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Following the breakdown of a marriage or de facto relationship, it is common for separated parties to be unsure and therefore anxious about their entitlements in a property settlement and the assets they are likely to retain. This is only natural given that Family Law is a complicated and emotional area of law which is often poorly understood.

Unfortunately, this is reflected in a great quantity of inaccurate statements often regarded as fact by those in the community.

Automatic entitlement – a popular myth

Contrary to popular belief, there is no presumption that assets should be divided 50/50, 60/40 or in any other subjective proportion. The Family Court always has full discretion.

People often receive “advice” from well-meaning friends or family as a result of their own experiences.  This advice is often misleading and can be unhelpful when it creates a false expectation.

Each person’s situation is different and should be carefully assessed by a Family Lawyer qualified to give proper advice.

No two cases are decided the same and there is no presumption of any kind in relation to a financial settlement when it comes to percentage entitlements. It is important to realise that one person’s settlement will probably be different from yours and others you may have heard about.

Factors to be taken into account

The factors which must be taken into account when the Family Law Courts consider how property is to be divided are set out in the Family Law Act.

A lawyer practising in Family Law will know exactly what is taken into consideration by the Court when providing detailed and specific advice to clients. There is no universal equation applied.  Property settlement is based on all of the information provided and the discretion of the Court in deciding the matter.

To decide how to distribute the assets the Family Court will normally take into account factors including:-

  • The current value of the assets and liabilities. The Court will require all assets and liabilities to be identified to establish a ‘net asset pool’. This includes superannuation entitlements, as well as assets held personally, in partnership or by trusts, or companies. The Court has the power to alter ownership of property if it is considered just and equitable to do so.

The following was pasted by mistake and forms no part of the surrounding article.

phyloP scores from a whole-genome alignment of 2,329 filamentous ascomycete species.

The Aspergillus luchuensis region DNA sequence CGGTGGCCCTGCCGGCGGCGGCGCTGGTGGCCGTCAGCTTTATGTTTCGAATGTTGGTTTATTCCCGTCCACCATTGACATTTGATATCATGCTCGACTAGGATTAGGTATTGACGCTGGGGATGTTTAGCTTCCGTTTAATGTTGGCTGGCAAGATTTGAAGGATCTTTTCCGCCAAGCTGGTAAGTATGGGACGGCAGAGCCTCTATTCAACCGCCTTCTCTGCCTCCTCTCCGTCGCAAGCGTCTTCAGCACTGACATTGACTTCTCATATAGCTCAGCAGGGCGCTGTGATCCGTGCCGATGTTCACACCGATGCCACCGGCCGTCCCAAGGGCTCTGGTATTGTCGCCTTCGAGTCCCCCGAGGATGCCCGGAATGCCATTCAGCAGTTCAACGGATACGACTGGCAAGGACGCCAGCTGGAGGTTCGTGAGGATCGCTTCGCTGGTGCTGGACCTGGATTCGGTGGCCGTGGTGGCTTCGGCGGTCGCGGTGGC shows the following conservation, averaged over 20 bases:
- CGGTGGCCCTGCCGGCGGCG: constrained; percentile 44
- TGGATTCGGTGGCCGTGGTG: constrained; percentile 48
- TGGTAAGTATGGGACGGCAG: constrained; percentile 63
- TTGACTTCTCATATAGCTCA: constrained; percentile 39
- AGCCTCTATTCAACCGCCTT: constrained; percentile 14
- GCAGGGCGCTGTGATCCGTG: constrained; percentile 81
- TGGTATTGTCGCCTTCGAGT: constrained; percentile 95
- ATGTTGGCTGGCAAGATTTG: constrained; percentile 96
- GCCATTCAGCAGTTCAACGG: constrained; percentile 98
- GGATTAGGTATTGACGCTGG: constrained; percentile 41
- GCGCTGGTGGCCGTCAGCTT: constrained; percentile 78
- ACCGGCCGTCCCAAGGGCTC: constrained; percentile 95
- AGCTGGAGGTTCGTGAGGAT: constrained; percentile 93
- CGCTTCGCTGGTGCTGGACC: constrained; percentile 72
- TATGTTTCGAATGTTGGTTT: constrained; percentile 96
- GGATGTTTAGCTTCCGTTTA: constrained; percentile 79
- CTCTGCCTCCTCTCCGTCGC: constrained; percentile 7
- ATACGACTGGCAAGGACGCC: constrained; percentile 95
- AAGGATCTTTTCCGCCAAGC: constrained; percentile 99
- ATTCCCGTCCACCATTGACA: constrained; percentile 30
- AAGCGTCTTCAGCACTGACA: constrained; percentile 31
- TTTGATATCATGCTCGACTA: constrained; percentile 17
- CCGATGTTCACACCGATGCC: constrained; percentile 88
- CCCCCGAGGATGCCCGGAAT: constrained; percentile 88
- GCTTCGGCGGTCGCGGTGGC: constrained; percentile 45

• The direct financial contributions made by each person to the acquisition of assets or the preservation improvement or maintenance of those assets, this will include assets owned at the commencement of the relationship or brought in during the relationship such as inheritances.
  • The indirect financial contributions made by each person in the relationship, for example, the giving up of a career to allow the other person to further their own career. Sometimes habits, such as gambling, can be viewed as a negative contribution thus adjusting the division of the asset pool.
  • The non-financial contributions by each person, such caring for children, being the homemaker and maintaining or improving the assets by personal exertion such as individual efforts in renovations that increase the value of an asset.
  • Identifying the future needs of the parties, for example, age, health, financial resources including those provided by a new partner, superannuation, care of children and income earning capacity.

Before considering all of the above the Court must consider whether any proposed property settlement is ‘just and equitable’ in the circumstances.

No particular factor is given priority over another, meaning that someone who is the sole income earner will not necessarily be entitled to a greater financial settlement than the other person who was a stay-at-home parent to the children of the relationship or the one earning less.

Summary

It is important to remember that there is no presumption of equality (like a 50/50 split) as a starting point in respect of contributions and that each matter will be decided upon the particular circumstances of that case.

The Family Court has broad powers to make Orders for a just and equitable division of assets and has discretion in its decision.  By working with us to finalise your property division with Consent Orders you avoid handing over that decision to the Court.

It is important for anyone considering separating from their spouse, or who has already separated, to obtain independent legal advice from an experienced Family Law practitioner about their likely property settlement entitlements.

However, another option is for both parties to meet our highly experienced in-house Legal Resolution Service settlement provider so that you are both made equally aware of the law as it applies to your particular case.  This often leads to early settlement and the saving of legal and emotional costs. Then you can instruct your own legal representative to draw up Consent Orders.

If you would like advice, guidance or assistance about property settlement entitlements following the breakdown of a marriage or relationship, contact or email us on 02 6288 8852 or mail@campbellco.com.au.